Wednesday, January 21, 2009

What Is An Heirloom

An heirloom plant is an open-pollinated cultivar that was commonly grown during earlier times but is no longer used in today’s large-scale agribusiness. Open-pollinated means that a particular plant can be grown from seed and will come back "true to type," with the next generation looking just like the present one. If you plant an heirloom tomato like a Brandywine, for example, then collect the seeds from the mature plant and process them properly, the plants from these seeds will grow and produce exactly like the Brandywine tomatoes they were taken from. You cannot do this with hybrid tomato varieties because they do not have the ability to reproduce themselves.

Plants are generally considered heirlooms when they can be traced back 100 to 150 years, although many old European, African and Asian plants go back much farther than these dates. Some Native American crops are believed to be pre-Columbian.

Why do people grow heirloom plants? There are many reasons why people grow heirlooms today. Some want to surround themselves with heirloom flowers that remind them of their mothers or grandmothers’ gardens.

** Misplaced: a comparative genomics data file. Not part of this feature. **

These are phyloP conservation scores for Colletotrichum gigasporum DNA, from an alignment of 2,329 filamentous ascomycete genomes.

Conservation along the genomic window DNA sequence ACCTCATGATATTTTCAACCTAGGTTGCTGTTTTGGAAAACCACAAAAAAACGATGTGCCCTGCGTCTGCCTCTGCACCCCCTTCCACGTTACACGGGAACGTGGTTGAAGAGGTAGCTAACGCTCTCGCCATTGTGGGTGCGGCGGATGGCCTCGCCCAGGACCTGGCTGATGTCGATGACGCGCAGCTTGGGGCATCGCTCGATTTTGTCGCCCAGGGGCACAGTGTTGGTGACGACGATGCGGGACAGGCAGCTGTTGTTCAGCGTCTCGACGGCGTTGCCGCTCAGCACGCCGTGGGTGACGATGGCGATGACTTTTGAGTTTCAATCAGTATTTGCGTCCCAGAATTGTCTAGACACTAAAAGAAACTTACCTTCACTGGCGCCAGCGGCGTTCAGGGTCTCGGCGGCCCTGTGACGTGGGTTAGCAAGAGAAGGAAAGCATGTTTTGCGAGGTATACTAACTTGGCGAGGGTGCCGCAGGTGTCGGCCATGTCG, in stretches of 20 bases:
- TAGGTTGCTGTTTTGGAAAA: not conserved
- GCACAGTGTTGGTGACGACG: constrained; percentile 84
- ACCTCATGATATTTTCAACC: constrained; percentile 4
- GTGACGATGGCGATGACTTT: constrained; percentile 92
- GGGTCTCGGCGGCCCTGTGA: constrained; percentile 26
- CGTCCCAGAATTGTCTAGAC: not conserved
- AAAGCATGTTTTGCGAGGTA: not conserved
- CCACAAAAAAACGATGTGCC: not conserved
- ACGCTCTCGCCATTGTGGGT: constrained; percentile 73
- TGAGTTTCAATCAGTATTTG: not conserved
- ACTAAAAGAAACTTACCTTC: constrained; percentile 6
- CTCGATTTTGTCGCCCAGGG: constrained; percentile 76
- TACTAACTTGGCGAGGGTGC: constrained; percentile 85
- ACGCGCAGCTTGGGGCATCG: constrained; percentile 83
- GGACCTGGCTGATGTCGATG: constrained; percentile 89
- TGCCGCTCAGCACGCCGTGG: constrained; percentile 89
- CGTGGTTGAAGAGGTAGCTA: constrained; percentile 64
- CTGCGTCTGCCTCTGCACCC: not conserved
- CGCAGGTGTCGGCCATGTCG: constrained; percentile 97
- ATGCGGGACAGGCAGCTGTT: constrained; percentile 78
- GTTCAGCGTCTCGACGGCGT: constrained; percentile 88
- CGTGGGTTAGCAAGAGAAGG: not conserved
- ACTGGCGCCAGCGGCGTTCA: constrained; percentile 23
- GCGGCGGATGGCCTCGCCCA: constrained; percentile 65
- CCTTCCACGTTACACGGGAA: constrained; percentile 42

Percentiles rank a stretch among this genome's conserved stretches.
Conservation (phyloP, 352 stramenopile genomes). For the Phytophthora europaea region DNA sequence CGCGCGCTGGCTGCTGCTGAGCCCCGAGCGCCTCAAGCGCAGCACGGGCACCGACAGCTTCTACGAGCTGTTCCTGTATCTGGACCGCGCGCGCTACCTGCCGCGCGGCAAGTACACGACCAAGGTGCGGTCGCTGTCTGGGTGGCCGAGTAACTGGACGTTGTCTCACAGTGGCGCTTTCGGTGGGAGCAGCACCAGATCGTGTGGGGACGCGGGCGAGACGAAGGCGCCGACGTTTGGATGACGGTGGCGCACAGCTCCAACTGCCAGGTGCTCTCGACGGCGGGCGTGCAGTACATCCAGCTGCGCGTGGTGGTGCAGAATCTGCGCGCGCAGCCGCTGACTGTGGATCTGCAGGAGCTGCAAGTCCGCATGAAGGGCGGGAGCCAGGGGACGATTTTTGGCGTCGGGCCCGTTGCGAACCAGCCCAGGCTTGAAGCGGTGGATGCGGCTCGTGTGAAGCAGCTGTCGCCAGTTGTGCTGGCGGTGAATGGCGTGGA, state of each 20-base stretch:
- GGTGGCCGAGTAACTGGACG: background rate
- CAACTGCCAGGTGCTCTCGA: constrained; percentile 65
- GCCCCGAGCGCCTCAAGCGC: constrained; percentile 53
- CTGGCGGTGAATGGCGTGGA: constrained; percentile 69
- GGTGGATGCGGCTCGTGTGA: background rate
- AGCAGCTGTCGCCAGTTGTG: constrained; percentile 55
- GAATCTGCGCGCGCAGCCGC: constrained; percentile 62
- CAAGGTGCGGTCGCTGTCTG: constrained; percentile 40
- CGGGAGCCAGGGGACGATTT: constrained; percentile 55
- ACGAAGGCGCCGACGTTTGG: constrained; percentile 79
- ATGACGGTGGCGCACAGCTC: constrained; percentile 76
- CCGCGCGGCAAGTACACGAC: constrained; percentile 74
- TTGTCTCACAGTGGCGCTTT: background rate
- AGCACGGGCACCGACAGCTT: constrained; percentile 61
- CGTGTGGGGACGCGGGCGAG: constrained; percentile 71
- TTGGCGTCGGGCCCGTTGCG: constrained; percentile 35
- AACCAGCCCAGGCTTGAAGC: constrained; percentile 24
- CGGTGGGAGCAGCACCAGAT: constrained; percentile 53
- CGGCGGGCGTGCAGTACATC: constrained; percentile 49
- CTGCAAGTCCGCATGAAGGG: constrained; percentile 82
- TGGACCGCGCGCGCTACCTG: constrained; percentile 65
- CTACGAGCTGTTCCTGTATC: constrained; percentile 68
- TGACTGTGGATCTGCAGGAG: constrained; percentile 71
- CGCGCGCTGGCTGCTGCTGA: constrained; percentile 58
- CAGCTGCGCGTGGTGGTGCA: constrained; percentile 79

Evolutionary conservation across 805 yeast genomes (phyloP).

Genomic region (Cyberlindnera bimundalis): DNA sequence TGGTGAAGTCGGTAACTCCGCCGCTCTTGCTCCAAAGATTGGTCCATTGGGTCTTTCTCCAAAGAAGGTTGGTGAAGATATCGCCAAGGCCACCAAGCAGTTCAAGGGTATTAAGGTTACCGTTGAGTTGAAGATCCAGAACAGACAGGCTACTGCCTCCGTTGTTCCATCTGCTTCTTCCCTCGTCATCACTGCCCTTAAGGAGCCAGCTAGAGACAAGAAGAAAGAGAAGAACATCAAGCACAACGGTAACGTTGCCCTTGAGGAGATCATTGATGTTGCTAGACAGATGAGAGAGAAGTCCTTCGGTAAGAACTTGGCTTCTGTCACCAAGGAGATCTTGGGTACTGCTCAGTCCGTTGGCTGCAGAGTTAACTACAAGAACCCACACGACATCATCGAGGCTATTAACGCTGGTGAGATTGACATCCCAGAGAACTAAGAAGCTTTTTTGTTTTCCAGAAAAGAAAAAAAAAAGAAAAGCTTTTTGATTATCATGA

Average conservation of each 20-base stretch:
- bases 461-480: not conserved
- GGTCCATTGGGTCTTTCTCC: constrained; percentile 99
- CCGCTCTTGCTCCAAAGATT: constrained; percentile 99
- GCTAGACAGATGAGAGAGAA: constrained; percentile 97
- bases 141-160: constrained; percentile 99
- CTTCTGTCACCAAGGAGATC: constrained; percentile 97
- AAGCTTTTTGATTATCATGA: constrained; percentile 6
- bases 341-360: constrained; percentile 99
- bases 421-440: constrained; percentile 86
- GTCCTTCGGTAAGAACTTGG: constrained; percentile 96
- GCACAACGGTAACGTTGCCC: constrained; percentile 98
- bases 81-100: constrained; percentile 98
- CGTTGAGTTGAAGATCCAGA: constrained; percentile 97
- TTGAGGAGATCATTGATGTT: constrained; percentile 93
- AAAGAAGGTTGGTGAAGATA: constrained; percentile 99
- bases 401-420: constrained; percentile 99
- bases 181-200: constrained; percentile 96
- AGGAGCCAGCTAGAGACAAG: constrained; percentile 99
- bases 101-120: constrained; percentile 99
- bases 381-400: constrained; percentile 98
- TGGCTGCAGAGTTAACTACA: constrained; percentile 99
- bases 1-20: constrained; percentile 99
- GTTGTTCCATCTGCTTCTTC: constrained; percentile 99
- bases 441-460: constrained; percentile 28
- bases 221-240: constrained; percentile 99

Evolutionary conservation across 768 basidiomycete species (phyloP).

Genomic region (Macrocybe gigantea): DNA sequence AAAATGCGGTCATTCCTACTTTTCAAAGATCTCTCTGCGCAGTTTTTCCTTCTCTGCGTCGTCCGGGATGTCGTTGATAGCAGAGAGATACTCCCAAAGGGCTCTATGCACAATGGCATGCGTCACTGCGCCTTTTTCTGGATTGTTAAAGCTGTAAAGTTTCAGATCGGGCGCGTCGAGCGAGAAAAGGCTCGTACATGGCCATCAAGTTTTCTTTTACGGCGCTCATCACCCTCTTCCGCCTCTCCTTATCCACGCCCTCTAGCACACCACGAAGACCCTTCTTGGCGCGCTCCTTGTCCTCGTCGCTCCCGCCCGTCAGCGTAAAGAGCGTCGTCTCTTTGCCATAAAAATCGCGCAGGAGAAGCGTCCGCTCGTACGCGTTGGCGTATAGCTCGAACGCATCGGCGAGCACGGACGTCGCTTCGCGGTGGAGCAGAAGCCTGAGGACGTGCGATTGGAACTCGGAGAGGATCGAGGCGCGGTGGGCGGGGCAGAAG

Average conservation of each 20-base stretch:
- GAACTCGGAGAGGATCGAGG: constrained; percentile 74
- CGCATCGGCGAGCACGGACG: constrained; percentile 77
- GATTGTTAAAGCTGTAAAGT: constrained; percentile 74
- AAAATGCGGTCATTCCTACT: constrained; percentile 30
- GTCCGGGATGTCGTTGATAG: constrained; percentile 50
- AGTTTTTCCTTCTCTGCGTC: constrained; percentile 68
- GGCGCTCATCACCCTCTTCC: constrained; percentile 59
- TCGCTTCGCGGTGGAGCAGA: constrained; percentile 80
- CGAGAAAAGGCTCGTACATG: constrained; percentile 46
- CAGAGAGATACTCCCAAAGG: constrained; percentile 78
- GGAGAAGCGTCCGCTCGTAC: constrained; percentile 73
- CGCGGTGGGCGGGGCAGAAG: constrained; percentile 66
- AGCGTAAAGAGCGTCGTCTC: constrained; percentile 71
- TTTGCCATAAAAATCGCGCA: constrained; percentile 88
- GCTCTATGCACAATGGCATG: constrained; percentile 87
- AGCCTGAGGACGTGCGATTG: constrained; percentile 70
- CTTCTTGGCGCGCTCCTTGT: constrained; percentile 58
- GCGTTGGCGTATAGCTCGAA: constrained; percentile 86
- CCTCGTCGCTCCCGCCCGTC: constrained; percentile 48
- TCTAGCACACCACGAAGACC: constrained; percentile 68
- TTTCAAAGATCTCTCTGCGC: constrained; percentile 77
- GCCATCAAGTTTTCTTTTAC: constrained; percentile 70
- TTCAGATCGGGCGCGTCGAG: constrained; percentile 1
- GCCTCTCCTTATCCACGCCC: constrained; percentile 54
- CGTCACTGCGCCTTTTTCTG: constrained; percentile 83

Others are drawn to heirloom vegetables for their variety and flavor. They may want a tomato or a cantaloupe that tastes like those they remember as children. Modern large scale growers are more interested in producing vegetables that are uniform in size, ripen all at once, have the same color and shape, and can be transported to market without spoilage. Flavor is usually pretty low on their priority list. Some people grow heirloom plants because doing so gives them a sense of history and cultural heritage.


Ronda said...

Hey, I'm here and I'm still a follow'en ya'. If'en that's oky doky with you'uns.LOL.
Seriously, I will hang in there with you my dear. Hpe the transition goes well.
Love & Prayers,

Frugal Home Living said...

Thanks Peachy Keen! I am so glad you took time to visit me.